Natural abundance is shaped by the abiotic requirements and biotic interactions that shape a species' niche, yet these influences are rarely decoupled. Moreover, most plant mortality occurs during early life stages, making seed recruitment critical in structuring plant populations. We find that natural abundance of two woodland herbs, Hexastylis arifolia and Hepatica nobilis, peaks at intermediate resource levels, a pattern probably formed by concurrent abiotic and biotic interactions. To determine how this abundance patterning reflects intrinsic physiological optima and extrinsic biotic interactions, we translocate adults and seeds to novel locations across experimentally extended abiotic gradients. These experiments indicate that the plant distributions probably reflect biotic interactions as much as physiological requirements, and that adult abundance provides a poor indication of the underlying niche requirements. The positive response exhibited by adult transplants in the wettest conditions is offset by increased fungal attack on buried seeds consistent with peak natural abundance where soil moisture is intermediate. This contraction of niche space is best described by Connell's model—species are limited by physiological tolerances where resources are low and biotic interactions where resources are high.
Species distributions are influenced by physiological requirements for resources (e.g. light and moisture) and interactions with other species (e.g. competition and facilitation). The interplay between biotic and abiotic drivers is recognized in Hutchinson's  fundamental and realized niche dichotomy. The ‘fundamental’ niche includes the resource requirements that ensure species persistence, but these are rarely met owing to biotic interactions, such as competition that create a contracted ‘realized niche’. Thus, when species abundance peaks at intermediate resources to form a unimodal curve [2,3], this pattern may represent a self-limiting optimum [4–6] or a contraction owing to negative biotic interactions that overwhelm the species where resources are high [1,7,8]. Conversely, positive biotic interactions can extend the fundamental niche beyond that of the realized niche by enhancing access to limiting resources [9–11]. This requires, however, that resource conditions are optimal for both mutualists, and failed or limited facilitation can result in contracted response patterns similar to those created by competitive interactions [12,13]. Connell  suggested that species experience physical stress where resources are low—though this can be ameliorated by facilitation [9,15]—and biological stress where resources are high, but fundamental to realized niche contractions have been tested rarely since Connell's studies [16–18].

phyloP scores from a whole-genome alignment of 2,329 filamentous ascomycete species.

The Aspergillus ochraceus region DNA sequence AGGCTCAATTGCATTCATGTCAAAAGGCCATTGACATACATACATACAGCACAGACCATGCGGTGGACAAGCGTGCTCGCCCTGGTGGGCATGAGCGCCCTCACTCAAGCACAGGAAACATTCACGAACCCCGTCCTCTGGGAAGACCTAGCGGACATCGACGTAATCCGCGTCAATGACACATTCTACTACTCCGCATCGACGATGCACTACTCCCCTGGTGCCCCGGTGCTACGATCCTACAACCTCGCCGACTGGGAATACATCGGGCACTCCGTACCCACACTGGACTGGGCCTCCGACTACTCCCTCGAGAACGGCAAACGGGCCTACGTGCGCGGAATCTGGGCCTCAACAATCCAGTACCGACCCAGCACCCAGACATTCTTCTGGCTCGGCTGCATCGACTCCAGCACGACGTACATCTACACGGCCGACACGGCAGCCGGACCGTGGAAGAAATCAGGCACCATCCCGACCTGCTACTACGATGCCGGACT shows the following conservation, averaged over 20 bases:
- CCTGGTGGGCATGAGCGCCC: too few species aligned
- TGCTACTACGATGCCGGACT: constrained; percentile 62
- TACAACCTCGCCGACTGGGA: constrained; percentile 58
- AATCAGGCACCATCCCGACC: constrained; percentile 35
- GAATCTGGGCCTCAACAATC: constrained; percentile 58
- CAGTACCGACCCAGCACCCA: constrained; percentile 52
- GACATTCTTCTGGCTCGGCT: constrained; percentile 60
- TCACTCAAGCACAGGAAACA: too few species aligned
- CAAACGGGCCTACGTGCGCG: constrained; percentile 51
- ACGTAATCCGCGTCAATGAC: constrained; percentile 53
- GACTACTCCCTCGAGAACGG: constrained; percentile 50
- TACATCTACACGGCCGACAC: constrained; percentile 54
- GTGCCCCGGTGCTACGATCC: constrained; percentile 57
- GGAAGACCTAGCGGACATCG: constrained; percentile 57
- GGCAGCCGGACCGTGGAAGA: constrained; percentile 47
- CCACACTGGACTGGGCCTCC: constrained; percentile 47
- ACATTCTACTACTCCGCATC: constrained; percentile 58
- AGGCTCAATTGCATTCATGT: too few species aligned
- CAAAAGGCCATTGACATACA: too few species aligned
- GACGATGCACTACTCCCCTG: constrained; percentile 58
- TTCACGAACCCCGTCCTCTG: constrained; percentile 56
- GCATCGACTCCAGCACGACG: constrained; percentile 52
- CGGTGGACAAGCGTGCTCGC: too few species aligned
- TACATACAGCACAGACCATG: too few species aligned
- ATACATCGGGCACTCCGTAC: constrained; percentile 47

Individual life-history stages (e.g. recruitment, survival) contribute unequally to plant population viability [19,20], and each stage may respond differentially to abiotic conditions [21–23] and biotic interactions [24,25]. Most plant mortality occurs during the transition from seed to juvenile [26,27], making recruitment success (the ‘regeneration niche’) a critical phase in structuring the spatial distribution of plant populations [20,21,28]. Warren et al.  found that ant-mediated seed dispersal often fails where soil moisture is relatively high in deciduous forests so that seedlings may be absent from habitat where they would otherwise thrive. However, even though wet soils may provide ample resource for plant growth and function, such conditions also promote the growth and spread of pathogenic fungi, a detriment to both seedlings and adults [29–32]. For these reasons, careful study must be made to decouple the physiological and biological limits to a species' niche.